Published: Wed, August 01, 2018
Sci-tech | By Patricia Wade

NASA's TESS Spacecraft starts its hunt for planets

NASA's TESS Spacecraft starts its hunt for planets

"In one of the last passes, TESS performed a 'break dance, ' rotating around to evaluate any stray light sources to characterize camera performance for the duration of the mission", the space agency wrote on Twitter in June.

"I'm thrilled that our new planet hunter mission is ready to start scouring our solar system's neighborhood for new worlds", Paul Hertz, head of NASA's astrophysics division, said in the statement about TESS.

"Now we are well aware that the planets in the Universe is more than stars, and I look forward to the opening of the extremely freaky and just plain weird worlds", said Paul Hertz (Paul Hertz), the head of the Astrophysics division of NASA.

"I am incredibly pleased that our new "hunter planet" began to "sweep" the Galaxy in search of still unknown worlds". As it approaches Earth, it will rotate, and transmit all its accumulated data to scientists on the ground. "With possibly more planets than stars in our universe, I look forward to the odd, fantastic worlds we're bound to discover". TESS will identify thousands of potential new planets for further study and observation.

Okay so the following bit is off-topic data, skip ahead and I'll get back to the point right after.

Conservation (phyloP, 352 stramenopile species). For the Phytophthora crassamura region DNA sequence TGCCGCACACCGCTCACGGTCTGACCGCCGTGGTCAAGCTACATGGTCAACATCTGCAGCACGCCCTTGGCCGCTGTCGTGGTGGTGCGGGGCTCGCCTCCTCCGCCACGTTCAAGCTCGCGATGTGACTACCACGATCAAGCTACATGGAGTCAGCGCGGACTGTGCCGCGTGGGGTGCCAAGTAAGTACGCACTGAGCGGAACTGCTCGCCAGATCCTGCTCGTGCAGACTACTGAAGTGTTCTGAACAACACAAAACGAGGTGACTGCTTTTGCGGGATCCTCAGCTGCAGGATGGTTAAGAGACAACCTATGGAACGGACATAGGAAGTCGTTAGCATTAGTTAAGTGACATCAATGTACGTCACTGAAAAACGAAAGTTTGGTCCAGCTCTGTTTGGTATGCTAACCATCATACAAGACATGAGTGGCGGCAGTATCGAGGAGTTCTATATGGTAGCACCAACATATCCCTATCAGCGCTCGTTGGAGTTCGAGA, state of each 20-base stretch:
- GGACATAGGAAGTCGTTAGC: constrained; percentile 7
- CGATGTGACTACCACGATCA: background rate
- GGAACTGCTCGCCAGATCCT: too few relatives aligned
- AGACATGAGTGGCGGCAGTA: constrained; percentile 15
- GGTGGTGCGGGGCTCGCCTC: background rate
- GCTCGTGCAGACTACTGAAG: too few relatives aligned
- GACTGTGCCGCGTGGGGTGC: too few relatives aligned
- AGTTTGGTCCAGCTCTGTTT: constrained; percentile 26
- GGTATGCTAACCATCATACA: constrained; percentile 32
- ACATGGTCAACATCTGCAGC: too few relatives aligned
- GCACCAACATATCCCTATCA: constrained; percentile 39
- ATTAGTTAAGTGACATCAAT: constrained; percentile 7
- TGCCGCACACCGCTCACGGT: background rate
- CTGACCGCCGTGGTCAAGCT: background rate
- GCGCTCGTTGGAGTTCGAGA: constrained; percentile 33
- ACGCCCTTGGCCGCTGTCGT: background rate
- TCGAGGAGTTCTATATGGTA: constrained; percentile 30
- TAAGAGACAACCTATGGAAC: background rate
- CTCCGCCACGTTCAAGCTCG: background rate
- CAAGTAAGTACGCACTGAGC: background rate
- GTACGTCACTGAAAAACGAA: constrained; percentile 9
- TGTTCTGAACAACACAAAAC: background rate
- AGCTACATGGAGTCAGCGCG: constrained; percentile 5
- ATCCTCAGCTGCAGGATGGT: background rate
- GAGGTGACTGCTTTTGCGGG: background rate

The spacecraft was launched on April 18, 2018, with a SpaceX Falcon 9 rocket from Space Launch Complex 40 at Cape Canaveral Air Force Station in Florida.

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During that survey, it will focus on the 200,000 brightest stars in the sky - which means the project should identify planets around numerous stars that skywatchers know and love. In this process, the spacecraft will survey 200,000 of the brightest stars to search for transiting exoplanets.

NASA's newest planet-hunting satellite began operations last week and is expected to send back its first series of data in August, the US space agency said in a statement Saturday. These events suggest that a planet may be passing in front of a star and are called transits.

For the next two years, the satellite will be tracking the nearest, brightest stars and keeping a lookout for transits, which are periodic dips in the star's light.

The TESS telescope equipped with four telescopes with matrices a resolution of 16.8 megapixels, which operate in the spectral range from 600 to 1000 nanometers. The spacecraft is expected to explore more than 1,600 new exoplanets throughout its two-year mission.

The mission is being led by MIT, though the Goddard Space Flight Center is managing it.

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